It’s not only scores that have scales

The DfE have now published something on the new KS2 tests and how the results will be presented, the catchily titled “Scaled Scores“.

I have a couple of issues with the document.

Let’s start with what it has to say about the scale itself.

We can’t give full information about what the scale will look like yet. We need to wait until pupils have taken the tests and the tests have been marked before we can set the national standard and the rest of the scale. We can’t set the scale in advance; this cohort is the first that has reached the end of key stage 2 having studied sufficient content from the new national curriculum. If we were to set the scale using data from pupils that had studied the old national curriculum, it is likely it would be incorrect.

We do know the scale will have a lower end point below 100 and an upper end point above 100. Once we have set the national standard we will use a statistical technique called ‘scaling’ to transform the raw score into a scaled score. We will publish this after the first tests have been administered.

The interesting part of this is the thought that until the test has been sat the national standard cannot be set. This does kind of indicate that rather than ‘the national standard’ being based on some idea of what a student working at ‘the national standard’ should be capable of, it will instead be based on the score that some predetermined percentage of students achieve in the test.  So it should be possible to publish either the test score that will equate to ‘the national standard’ or the percentage of students that are expected to achieve ‘that national standard’. As it has done neither I can only assume that this number will be fixed for best political advantage after the test scores are known.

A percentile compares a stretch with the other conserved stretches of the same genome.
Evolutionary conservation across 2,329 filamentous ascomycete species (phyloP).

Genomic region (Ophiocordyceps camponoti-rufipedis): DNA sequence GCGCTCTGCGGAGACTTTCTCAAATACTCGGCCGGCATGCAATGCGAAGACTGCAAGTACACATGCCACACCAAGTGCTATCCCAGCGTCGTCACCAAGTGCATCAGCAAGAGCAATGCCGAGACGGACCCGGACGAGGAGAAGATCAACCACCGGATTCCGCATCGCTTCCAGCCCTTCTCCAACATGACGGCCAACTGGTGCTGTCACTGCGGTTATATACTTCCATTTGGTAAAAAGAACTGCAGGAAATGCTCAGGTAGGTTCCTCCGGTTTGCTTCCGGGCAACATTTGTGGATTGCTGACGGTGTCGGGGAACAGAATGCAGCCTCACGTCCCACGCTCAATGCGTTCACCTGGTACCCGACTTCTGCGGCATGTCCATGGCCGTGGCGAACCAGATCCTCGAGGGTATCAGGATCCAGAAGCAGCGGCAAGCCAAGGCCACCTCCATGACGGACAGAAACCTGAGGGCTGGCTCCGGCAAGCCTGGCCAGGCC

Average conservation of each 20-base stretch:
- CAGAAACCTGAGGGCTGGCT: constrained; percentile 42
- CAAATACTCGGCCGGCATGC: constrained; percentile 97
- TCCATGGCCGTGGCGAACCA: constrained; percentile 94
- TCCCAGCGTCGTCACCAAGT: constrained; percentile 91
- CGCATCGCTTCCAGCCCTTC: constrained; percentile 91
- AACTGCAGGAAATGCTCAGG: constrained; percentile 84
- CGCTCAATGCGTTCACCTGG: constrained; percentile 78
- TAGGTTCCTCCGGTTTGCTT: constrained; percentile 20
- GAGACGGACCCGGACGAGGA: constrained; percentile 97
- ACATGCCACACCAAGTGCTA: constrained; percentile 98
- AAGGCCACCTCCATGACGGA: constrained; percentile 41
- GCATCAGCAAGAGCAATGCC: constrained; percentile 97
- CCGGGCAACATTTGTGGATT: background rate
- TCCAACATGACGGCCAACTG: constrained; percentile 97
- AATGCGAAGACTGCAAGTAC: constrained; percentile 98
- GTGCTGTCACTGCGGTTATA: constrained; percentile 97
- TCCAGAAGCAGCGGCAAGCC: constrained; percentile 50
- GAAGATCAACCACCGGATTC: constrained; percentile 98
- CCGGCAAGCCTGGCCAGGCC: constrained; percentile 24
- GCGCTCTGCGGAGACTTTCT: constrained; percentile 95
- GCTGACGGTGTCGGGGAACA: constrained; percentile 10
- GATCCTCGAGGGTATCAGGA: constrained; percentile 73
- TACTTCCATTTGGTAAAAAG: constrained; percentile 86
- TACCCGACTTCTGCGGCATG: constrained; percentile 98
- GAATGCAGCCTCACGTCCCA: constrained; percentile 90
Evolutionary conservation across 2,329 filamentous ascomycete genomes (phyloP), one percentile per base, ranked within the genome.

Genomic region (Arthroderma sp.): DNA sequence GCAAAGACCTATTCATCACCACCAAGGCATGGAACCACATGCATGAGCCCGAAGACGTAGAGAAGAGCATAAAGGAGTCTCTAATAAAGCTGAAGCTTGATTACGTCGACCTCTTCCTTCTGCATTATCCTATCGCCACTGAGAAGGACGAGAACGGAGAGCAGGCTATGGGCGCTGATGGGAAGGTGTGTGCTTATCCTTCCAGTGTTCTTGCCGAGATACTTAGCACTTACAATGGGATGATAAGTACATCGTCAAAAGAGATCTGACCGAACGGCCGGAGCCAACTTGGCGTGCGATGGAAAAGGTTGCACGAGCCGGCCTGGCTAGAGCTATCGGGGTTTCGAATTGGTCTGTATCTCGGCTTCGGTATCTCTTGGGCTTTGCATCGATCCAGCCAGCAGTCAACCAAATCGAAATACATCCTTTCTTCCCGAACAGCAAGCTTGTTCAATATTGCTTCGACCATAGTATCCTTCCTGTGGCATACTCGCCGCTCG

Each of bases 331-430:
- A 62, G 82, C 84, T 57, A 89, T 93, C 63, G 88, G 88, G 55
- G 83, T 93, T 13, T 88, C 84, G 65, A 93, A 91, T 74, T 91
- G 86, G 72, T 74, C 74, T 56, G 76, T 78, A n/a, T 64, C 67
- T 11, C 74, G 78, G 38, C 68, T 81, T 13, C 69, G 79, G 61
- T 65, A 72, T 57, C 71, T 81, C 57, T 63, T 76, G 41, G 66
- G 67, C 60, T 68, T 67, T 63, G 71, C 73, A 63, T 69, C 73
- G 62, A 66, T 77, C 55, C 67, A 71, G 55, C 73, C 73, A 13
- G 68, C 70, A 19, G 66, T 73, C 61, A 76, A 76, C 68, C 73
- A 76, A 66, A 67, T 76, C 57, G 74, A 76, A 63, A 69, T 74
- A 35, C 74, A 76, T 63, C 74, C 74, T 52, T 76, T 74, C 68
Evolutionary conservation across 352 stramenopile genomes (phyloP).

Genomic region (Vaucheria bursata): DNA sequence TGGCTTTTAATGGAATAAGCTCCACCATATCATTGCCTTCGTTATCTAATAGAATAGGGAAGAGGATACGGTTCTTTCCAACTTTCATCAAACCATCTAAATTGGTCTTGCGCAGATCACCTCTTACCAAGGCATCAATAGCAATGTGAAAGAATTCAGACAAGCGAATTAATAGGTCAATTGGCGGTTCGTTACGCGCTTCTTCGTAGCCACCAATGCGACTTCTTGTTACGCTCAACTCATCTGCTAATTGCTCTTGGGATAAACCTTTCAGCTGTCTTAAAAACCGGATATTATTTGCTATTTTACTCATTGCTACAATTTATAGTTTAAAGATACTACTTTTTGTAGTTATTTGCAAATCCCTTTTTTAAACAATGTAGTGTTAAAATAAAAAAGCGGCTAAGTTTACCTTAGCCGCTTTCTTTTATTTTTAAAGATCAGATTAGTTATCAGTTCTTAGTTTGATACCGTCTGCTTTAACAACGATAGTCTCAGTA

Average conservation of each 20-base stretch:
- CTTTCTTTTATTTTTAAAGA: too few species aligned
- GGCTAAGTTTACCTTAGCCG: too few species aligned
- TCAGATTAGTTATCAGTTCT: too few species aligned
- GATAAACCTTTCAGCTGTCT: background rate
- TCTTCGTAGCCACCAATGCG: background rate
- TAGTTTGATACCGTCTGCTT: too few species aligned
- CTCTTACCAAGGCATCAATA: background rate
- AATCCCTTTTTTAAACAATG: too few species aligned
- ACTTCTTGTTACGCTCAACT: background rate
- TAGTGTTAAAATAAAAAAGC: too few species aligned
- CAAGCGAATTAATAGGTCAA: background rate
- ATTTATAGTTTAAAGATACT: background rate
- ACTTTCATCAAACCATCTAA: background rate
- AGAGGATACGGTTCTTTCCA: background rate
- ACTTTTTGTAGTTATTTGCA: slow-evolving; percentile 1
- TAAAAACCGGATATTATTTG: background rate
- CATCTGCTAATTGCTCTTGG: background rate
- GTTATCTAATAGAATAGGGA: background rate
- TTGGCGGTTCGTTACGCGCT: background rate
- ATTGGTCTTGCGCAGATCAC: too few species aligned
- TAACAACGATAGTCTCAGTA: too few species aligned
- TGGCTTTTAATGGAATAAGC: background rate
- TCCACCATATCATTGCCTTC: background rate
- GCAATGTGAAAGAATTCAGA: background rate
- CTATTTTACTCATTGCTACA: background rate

Secondly, the document says,

The standards underpinning the scale will be maintained as long as there is no large-scale change to what the tests cover. Once the national standard has been set in summer 2016, we will maintain the standard in subsequent years by using a process known as ‘test equating’. When we trial future tests in schools, we also administer a separate ‘anchor test’. This test remains the same over time. It allows us to link scores from one test to another to ensure standards are maintained.

This is where I have the real problem.

Key Stage 2 comprises Year 3,4,5 and 6. The students that will be taking this test in 2016 will have had two years of study on the new National Curriculum. With the very best of intentions, many schools are still learning exactly what the curriculum requires of them and their students. Everyone is learning how best to work with the new curriculum.

So how can it be sensible (and we’ll leave the idea of ‘fair’ there as well) to set ‘the national standard’ based on such a set of circumstances?

One of two things will happen.

Either future cohorts will have their accomplishments suppressed as their test scores are scaled to fit the 2016 outcomes. ‘The national standard’ will be maintained but the results will be next to useless in assisting with transfer information, one of the problems the new system was supposed to improve.

Or, because cohorts in 2017, 2018 and 2019 will have had the benefit of much greater percentage of their time studying under the new curriculum, with teachers who have much better understanding of its requirements, it is likely that they will perform better than the 2016 cohort and ‘the national standard’ will have been exceeded. This will, of course, allow the DfE to claim this as clear evidence that their reforms are paying dividends.

I know which one my money is on happening.